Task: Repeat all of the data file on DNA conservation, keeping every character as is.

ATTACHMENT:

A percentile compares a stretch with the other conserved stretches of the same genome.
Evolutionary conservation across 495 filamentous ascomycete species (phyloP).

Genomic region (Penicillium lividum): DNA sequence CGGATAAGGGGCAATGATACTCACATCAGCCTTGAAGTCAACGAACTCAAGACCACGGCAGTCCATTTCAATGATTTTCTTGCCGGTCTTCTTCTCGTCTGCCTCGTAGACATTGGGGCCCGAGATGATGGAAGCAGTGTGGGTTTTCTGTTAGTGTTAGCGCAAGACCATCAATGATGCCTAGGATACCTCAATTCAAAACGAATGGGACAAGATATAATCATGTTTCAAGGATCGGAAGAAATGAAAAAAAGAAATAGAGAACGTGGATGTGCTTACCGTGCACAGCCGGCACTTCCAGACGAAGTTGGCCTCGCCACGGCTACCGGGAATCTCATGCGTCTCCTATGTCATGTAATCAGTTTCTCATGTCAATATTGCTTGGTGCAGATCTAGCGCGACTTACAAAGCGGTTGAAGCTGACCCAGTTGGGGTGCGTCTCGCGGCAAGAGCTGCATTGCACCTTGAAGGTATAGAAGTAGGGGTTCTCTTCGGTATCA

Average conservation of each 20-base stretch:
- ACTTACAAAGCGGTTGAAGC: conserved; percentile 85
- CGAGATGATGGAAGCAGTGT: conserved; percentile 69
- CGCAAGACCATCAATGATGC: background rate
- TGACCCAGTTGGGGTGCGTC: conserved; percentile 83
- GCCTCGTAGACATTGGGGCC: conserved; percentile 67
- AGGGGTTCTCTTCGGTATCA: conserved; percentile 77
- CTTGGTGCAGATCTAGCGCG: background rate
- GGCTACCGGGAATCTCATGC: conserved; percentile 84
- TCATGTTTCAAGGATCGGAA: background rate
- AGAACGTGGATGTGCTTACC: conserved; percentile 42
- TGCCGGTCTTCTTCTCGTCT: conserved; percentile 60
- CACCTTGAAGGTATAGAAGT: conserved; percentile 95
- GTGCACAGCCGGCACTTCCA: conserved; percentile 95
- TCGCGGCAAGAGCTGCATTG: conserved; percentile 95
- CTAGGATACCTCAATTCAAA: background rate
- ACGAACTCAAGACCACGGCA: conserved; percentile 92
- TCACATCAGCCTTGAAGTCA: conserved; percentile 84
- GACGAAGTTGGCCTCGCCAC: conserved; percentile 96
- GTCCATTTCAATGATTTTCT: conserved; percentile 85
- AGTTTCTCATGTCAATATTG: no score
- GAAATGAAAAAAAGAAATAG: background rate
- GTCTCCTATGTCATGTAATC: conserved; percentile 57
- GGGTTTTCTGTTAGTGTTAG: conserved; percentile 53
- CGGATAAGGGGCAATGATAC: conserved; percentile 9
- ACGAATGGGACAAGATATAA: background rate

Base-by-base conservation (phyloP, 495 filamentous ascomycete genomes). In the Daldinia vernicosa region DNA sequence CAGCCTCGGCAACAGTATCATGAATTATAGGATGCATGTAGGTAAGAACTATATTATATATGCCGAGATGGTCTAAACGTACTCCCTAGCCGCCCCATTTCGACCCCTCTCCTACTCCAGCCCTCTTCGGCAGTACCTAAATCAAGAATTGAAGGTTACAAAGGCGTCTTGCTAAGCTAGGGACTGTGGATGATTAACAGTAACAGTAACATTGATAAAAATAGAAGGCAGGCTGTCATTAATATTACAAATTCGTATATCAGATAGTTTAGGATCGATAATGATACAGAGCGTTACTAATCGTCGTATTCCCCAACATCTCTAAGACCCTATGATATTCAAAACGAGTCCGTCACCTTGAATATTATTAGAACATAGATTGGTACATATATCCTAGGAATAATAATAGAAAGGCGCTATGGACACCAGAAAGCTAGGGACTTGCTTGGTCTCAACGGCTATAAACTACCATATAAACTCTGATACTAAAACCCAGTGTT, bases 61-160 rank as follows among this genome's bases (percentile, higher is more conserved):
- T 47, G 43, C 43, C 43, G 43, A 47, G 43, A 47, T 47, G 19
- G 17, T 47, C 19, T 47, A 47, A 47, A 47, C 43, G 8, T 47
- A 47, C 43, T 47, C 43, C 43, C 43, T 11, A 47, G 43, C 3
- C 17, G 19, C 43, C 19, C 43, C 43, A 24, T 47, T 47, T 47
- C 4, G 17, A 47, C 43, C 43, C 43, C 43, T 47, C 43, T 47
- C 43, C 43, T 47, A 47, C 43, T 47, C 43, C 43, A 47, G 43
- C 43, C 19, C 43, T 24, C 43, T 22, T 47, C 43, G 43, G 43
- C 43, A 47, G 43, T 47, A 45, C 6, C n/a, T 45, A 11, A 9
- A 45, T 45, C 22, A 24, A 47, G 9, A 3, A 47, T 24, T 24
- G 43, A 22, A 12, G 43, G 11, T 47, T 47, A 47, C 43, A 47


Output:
A percentile compares a stretch with the other conserved stretches of the same genome.
Evolutionary conservation across 495 filamentous ascomycete species (phyloP).

Genomic region (Penicillium lividum): DNA sequence CGGATAAGGGGCAATGATACTCACATCAGCCTTGAAGTCAACGAACTCAAGACCACGGCAGTCCATTTCAATGATTTTCTTGCCGGTCTTCTTCTCGTCTGCCTCGTAGACATTGGGGCCCGAGATGATGGAAGCAGTGTGGGTTTTCTGTTAGTGTTAGCGCAAGACCATCAATGATGCCTAGGATACCTCAATTCAAAACGAATGGGACAAGATATAATCATGTTTCAAGGATCGGAAGAAATGAAAAAAAGAAATAGAGAACGTGGATGTGCTTACCGTGCACAGCCGGCACTTCCAGACGAAGTTGGCCTCGCCACGGCTACCGGGAATCTCATGCGTCTCCTATGTCATGTAATCAGTTTCTCATGTCAATATTGCTTGGTGCAGATCTAGCGCGACTTACAAAGCGGTTGAAGCTGACCCAGTTGGGGTGCGTCTCGCGGCAAGAGCTGCATTGCACCTTGAAGGTATAGAAGTAGGGGTTCTCTTCGGTATCA

Average conservation of each 20-base stretch:
- ACTTACAAAGCGGTTGAAGC: conserved; percentile 85
- CGAGATGATGGAAGCAGTGT: conserved; percentile 69
- CGCAAGACCATCAATGATGC: background rate
- TGACCCAGTTGGGGTGCGTC: conserved; percentile 83
- GCCTCGTAGACATTGGGGCC: conserved; percentile 67
- AGGGGTTCTCTTCGGTATCA: conserved; percentile 77
- CTTGGTGCAGATCTAGCGCG: background rate
- GGCTACCGGGAATCTCATGC: conserved; percentile 84
- TCATGTTTCAAGGATCGGAA: background rate
- AGAACGTGGATGTGCTTACC: conserved; percentile 42
- TGCCGGTCTTCTTCTCGTCT: conserved; percentile 60
- CACCTTGAAGGTATAGAAGT: conserved; percentile 95
- GTGCACAGCCGGCACTTCCA: conserved; percentile 95
- TCGCGGCAAGAGCTGCATTG: conserved; percentile 95
- CTAGGATACCTCAATTCAAA: background rate
- ACGAACTCAAGACCACGGCA: conserved; percentile 92
- TCACATCAGCCTTGAAGTCA: conserved; percentile 84
- GACGAAGTTGGCCTCGCCAC: conserved; percentile 96
- GTCCATTTCAATGATTTTCT: conserved; percentile 85
- AGTTTCTCATGTCAATATTG: no score
- GAAATGAAAAAAAGAAATAG: background rate
- GTCTCCTATGTCATGTAATC: conserved; percentile 57
- GGGTTTTCTGTTAGTGTTAG: conserved; percentile 53
- CGGATAAGGGGCAATGATAC: conserved; percentile 9
- ACGAATGGGACAAGATATAA: background rate

Base-by-base conservation (phyloP, 495 filamentous ascomycete genomes). In the Daldinia vernicosa region DNA sequence CAGCCTCGGCAACAGTATCATGAATTATAGGATGCATGTAGGTAAGAACTATATTATATATGCCGAGATGGTCTAAACGTACTCCCTAGCCGCCCCATTTCGACCCCTCTCCTACTCCAGCCCTCTTCGGCAGTACCTAAATCAAGAATTGAAGGTTACAAAGGCGTCTTGCTAAGCTAGGGACTGTGGATGATTAACAGTAACAGTAACATTGATAAAAATAGAAGGCAGGCTGTCATTAATATTACAAATTCGTATATCAGATAGTTTAGGATCGATAATGATACAGAGCGTTACTAATCGTCGTATTCCCCAACATCTCTAAGACCCTATGATATTCAAAACGAGTCCGTCACCTTGAATATTATTAGAACATAGATTGGTACATATATCCTAGGAATAATAATAGAAAGGCGCTATGGACACCAGAAAGCTAGGGACTTGCTTGGTCTCAACGGCTATAAACTACCATATAAACTCTGATACTAAAACCCAGTGTT, bases 61-160 rank as follows among this genome's bases (percentile, higher is more conserved):
- T 47, G 43, C 43, C 43, G 43, A 47, G 43, A 47, T 47, G 19
- G 17, T 47, C 19, T 47, A 47, A 47, A 47, C 43, G 8, T 47
- A 47, C 43, T 47, C 43, C 43, C 43, T 11, A 47, G 43, C 3
- C 17, G 19, C 43, C 19, C 43, C 43, A 24, T 47, T 47, T 47
- C 4, G 17, A 47, C 43, C 43, C 43, C 43, T 47, C 43, T 47
- C 43, C 43, T 47, A 47, C 43, T 47, C 43, C 43, A 47, G 43
- C 43, C 19, C 43, T 24, C 43, T 22, T 47, C 43, G 43, G 43
- C 43, A 47, G 43, T 47, A 45, C 6, C n/a, T 45, A 11, A 9
- A 45, T 45, C 22, A 24, A 47, G 9, A 3, A 47, T 24, T 24
- G 43, A 22, A 12, G 43, G 11, T 47, T 47, A 47, C 43, A 47